On 12 June 2015, the Competition Commission published its draft Terms of Reference for the Grocery Sector Market Inquiry.  This is the Commission's latest foray into the retail sector in respect of which it hasexpressed concern about food prices for some time.  The market inquiry will examine whether there arefeatures of the grocery retail sector, which lessen, prevent or distort competition.  The inquiry is initiated in terms of Chapter 4A of the Competition Act, 89 of 1998 as part of the Commission's statutory mandate to "implement measures to increase market transparency."

The Terms were open for public comment until 3 July 2015.  Once finalized, a panel of experts will be appointed to head up the inquiry, key stakeholders will be consulted and public hearings will be held.  This market inquiry will run concurrently with similar inquiries into the private healthcare and LPG sectors.  The inquiry comes in the wake of the Commission receiving complaints about restrictive long-term leases containing exclusivity provisions and involving financiers, developers and the large supermarket chains.  Although the Commission previously considered the exclusivity provisions in long-term retailer leases in shopping centres, this inquiry reopens that issue and will reconsider theseleases and their effect on the entry into and expansion of small, independent and informal retailers in the retail grocery sector.  According to the draft Terms:

“The exclusive clauses in the lease agreements may be causing distortions in the grocery retail sector.  In general, the exclusive clauses restrict the landlord from leasing out space in the same shopping centre to potentially competing retailers…These restrictions tend to mostly affect small and independent retailers who may not be in a position to attract customers if located outside the shopping centre or mall…In general, the exclusive clauses may affect customers' choice in terms of product range, quality and ultimately affect competition.”

The four largest supermarket chains in South Africa account for over 90% of the retail grocery market.  The Commission's focus on consumer welfare which, in the context of the retailers' significant market share, includes their power to set food prices together with on-going complaints about retailer leases have clearly been important contributing factors to the establishment of this inquiry.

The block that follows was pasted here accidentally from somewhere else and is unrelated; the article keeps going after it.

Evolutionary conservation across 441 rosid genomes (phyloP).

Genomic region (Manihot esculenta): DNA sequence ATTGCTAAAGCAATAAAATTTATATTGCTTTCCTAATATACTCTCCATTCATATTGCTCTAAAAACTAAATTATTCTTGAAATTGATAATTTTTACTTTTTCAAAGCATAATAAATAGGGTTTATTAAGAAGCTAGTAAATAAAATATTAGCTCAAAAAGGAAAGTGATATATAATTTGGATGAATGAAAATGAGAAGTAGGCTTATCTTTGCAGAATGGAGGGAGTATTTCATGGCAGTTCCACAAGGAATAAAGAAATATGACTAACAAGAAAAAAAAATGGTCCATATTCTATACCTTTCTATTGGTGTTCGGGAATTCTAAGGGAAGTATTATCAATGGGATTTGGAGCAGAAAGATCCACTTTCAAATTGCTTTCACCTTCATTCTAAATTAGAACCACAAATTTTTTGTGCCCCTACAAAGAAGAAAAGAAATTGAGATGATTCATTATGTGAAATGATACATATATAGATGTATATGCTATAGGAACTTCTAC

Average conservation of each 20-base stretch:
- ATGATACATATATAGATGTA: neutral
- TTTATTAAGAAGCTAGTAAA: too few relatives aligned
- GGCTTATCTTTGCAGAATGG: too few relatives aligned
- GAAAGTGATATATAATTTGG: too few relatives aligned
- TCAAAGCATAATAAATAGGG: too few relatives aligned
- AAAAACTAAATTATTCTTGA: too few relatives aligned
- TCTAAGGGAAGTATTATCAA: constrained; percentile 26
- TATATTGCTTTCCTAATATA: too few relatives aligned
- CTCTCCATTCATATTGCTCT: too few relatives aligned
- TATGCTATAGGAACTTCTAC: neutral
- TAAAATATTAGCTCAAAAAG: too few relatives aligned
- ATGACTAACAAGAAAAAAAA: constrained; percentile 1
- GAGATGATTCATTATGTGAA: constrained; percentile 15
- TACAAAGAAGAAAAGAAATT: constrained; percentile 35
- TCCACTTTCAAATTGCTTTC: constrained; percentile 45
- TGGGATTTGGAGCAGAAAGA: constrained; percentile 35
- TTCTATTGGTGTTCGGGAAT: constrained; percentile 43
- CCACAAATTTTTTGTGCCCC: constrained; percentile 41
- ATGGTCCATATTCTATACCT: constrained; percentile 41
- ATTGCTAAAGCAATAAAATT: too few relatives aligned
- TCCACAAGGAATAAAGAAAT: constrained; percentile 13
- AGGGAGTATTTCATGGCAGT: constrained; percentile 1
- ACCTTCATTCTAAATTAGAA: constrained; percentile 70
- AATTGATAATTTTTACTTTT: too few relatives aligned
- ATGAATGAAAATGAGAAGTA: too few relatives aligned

That the lease issue is just one of the Commission's concerns in relation to the sector is clear from the Terms of Reference.  Their scope extends to:

  1. the impact of expansion, diversification and consolidation of national supermarket chains on small and independent retailers;
  2. the impact of long term exclusive leases on competition in the sector;
  3. the dynamics of competition between local and foreign-owned small and independent retailers;
  4. the impact of regulations, including municipal town planning and by-laws, on small and independent retailers;
  5. the impact of buyer groups on small and independent retailers; and
  6. the impact of identified value chains on the operations of small and independent retailers.

The Commission's Terms say that, amongst other things, the market inquiry will have a close look at competition dynamics in the grocery retail sector, including pricing practices, the extent of consumer choice and innovation.  The use by supermarket chains of franchise structures will also come under the spotlight with the Commission considering the impact of franchise retailers on small and independent retailers in townships, peri-urban areas, rural areas and the informal economy.  Another crucial focus area is the causes and impact of the decline in small and independent retailers in townships, peri-urban areas, rural areas, and the informal economy.

The likely participants in the inquiry are large supermarket chains, small, informal and independent retailers, FMCG companies, and in the case of all retailers and FMCG companies, firms at all levels in their respective supply chains, property developers, buyer groups, financial institutions, trade unions, government departments, regulatory bodies, consumers and consumer groups. 

If the Commission believes that the Terms of Reference should be amended in any way, either through adding new matters or excluding current concerns, the Terms may be amended in terms of section 43B (5) of the Competition Act